Virtual teams hold great promise and when successful, they enable people to work together regardless of location and organizations to extract the collective knowledge of widely dispersed employees. In order to tap into this potential, enterprises are increasingly using geographically distributed teams as a key part of their business strategy.
However, they come with their own unique challenges, especially for leaders whose previous experience has been mainly with collocated teams. Various studies have shown that it is more difficult to get virtual teams to bond, harder for informal leaders to emerge, tougher to create genuine dialogue, and easier for misunderstandings to escalate.
De Piante addressed common misconceptions associated with virtual teams saying, “There is a myth that you cannot have good relationships when working virtually. I think you do a better job maintaining relationships once you have and know how to use the technology that allows you to do so.”
He disagreed with the opinion that working on virtual teams will adversely affect your career, citing that his success was built on his ability to manage virtual teams. According to De Piante, managing a virtual team comes down to two things: communication and leadership.
Groupthink, the practice of thinking or making decisions as a group in a way that discourages creativity or individual responsibility, is something that can also be avoided with virtual teams according to De Piante.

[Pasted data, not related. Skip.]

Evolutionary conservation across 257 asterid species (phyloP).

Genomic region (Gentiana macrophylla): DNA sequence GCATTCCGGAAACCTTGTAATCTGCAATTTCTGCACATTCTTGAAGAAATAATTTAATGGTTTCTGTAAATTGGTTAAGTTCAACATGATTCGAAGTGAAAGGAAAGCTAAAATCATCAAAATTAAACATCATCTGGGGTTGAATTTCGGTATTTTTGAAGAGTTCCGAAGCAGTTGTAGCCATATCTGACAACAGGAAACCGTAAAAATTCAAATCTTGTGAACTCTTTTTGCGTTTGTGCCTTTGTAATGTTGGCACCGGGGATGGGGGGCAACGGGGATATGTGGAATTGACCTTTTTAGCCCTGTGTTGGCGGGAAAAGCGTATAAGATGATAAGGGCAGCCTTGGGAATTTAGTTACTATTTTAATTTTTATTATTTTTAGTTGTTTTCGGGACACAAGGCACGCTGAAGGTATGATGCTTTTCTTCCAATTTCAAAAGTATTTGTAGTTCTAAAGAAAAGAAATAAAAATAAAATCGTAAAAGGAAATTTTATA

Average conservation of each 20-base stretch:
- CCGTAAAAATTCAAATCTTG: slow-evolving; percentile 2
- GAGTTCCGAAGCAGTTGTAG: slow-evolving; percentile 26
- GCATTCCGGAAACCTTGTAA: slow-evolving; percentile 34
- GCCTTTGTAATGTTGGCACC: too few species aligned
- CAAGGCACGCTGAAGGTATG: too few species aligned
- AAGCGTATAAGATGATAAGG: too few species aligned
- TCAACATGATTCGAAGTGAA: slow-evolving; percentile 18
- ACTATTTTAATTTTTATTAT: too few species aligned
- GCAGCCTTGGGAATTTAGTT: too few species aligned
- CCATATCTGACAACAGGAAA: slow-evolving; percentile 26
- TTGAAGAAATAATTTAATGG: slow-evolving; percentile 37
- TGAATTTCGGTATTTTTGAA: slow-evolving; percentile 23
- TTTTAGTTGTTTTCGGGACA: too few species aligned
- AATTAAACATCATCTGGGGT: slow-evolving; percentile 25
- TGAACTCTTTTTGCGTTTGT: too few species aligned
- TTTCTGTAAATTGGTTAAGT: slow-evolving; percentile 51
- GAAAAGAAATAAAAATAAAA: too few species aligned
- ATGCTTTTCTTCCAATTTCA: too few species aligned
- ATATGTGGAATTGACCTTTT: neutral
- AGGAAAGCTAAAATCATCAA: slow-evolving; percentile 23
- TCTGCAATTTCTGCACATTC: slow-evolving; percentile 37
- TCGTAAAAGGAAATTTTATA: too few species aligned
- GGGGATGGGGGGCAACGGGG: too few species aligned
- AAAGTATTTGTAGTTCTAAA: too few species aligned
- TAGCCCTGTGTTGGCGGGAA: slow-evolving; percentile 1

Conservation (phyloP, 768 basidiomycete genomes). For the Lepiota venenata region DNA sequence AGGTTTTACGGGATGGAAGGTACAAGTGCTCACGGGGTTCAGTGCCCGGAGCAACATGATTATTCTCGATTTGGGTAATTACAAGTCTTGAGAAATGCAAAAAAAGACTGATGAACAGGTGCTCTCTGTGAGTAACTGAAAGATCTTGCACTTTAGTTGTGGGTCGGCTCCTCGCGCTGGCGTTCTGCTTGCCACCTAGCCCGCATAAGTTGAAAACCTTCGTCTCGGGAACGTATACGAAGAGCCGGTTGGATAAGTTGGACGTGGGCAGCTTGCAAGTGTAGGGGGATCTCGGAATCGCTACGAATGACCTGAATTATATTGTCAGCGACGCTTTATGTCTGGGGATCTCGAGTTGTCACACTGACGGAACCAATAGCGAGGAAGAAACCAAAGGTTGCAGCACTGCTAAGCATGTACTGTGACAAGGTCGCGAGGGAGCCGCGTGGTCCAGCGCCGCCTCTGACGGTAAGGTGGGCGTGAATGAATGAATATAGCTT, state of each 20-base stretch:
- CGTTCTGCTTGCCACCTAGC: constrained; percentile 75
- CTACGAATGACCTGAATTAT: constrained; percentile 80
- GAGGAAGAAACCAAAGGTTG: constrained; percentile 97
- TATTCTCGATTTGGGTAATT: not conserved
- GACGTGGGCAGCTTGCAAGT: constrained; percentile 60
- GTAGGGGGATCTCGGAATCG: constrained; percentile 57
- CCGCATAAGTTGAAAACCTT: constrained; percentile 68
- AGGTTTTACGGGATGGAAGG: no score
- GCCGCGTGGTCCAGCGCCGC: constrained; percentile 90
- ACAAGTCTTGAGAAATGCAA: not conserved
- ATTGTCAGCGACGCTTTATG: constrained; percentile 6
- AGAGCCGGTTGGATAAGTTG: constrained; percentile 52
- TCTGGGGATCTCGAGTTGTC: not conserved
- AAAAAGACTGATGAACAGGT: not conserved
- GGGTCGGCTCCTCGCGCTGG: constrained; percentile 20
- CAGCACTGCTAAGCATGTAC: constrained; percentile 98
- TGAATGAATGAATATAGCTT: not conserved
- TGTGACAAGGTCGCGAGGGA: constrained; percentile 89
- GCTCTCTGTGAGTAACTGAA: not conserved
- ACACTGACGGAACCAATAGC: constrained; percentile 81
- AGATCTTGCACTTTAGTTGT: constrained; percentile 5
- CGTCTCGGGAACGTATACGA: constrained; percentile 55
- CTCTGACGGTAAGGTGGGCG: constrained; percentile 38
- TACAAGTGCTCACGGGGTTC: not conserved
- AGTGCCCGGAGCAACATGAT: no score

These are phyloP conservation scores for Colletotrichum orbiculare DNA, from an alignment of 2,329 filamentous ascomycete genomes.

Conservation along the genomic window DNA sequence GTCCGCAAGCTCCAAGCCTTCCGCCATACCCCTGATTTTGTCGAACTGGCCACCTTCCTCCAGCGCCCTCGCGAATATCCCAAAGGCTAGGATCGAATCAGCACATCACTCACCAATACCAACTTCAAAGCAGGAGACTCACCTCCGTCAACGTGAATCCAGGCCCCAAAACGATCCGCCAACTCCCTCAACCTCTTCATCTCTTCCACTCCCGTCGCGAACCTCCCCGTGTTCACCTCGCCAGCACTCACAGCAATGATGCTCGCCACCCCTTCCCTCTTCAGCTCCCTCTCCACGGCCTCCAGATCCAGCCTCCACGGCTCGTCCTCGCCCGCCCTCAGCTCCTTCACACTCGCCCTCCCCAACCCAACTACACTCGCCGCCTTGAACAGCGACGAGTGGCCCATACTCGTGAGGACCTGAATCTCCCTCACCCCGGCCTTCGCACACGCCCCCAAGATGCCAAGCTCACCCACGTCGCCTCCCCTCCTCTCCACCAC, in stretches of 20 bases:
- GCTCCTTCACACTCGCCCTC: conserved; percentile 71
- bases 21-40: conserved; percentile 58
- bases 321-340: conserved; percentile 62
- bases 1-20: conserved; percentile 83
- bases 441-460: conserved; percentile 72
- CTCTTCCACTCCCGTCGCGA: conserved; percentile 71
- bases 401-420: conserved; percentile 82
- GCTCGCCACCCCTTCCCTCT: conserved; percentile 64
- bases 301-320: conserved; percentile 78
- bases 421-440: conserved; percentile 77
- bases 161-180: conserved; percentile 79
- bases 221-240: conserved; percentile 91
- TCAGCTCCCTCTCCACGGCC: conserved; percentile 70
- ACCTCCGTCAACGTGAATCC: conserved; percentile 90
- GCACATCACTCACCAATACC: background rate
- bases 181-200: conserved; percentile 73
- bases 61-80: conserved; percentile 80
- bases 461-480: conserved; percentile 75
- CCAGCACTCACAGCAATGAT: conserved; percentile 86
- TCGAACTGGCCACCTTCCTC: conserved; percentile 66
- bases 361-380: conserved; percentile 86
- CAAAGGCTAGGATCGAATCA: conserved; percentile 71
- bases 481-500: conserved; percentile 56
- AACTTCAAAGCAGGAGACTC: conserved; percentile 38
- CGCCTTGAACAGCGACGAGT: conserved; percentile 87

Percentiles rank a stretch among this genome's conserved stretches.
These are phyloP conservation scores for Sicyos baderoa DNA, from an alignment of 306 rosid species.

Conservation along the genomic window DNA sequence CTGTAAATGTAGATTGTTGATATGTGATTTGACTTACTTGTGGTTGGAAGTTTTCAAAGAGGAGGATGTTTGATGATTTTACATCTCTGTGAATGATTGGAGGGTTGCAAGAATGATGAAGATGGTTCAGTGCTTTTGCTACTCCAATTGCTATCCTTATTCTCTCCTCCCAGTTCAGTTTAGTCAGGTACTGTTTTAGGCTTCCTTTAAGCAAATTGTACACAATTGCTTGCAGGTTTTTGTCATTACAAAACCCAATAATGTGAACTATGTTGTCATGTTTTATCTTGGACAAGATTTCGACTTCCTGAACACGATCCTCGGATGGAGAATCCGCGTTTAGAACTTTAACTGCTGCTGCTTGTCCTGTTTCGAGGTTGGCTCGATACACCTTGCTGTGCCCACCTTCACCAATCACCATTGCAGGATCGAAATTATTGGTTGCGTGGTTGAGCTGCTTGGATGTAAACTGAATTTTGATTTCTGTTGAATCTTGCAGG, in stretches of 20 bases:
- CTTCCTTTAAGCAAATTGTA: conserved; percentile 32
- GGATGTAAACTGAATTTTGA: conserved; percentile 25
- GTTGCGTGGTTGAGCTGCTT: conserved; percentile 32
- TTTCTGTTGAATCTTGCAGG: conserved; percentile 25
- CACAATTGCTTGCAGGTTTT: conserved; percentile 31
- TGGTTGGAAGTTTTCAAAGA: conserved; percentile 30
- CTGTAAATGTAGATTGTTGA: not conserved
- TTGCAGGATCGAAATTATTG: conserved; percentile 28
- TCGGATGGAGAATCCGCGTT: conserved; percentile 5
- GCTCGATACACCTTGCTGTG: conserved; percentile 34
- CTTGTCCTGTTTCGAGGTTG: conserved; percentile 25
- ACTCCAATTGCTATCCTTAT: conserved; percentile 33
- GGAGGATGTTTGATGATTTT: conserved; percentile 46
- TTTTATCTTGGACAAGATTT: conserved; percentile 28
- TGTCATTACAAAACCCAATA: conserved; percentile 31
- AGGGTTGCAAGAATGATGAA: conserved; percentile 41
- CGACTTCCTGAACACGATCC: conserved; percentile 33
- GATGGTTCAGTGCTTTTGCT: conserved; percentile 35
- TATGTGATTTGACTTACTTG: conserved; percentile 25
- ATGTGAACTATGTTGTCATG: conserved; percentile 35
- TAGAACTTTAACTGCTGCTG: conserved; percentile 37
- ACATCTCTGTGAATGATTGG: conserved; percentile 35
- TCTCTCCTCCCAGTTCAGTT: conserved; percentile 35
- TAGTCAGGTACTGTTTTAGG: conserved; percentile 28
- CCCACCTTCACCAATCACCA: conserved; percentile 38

“When working in collocated teams, there is pressure to agree with someone even if you don’t. The distance given by virtual teams helps stop groupthink.”
If the virtual team is global (as is often the case), leaders face additional complexities — scheduling meetings around international times zones and holidays and conducting meetings in a language that for many participants is their secondary one. Leaders also must deal with an array of cultural issues that can include differences in business protocol, decision-making, dealing with authority, the concept of time, negotiation styles, and the emotional reactions allowed – or expected – in a business environment.
Mirella Conti, Vice Director of PMI-NIC, also spoke about the challenges that project managers face while working in a global setting.
“Most of the problems I have had arose due to cultural differences,” she said. “Sometimes we have people who do not interrupt with their thoughts or make comments because it is customary to wait until someone finishes to voice their opinions. Other times, they do not say anything at all.”
Nevertheless, the speakers agreed that virtual teams are the future and that if you are not working in a virtual team now, chances are that you eventually will. It is a reality of working in an increasingly globalized world, with technology constantly evolving and social networking becoming more important in how businesses interact with each other as well as their consumers.
For more information on the Project Management Institute- Northern Italy Chapter, visit http://www.pmi-nic.org/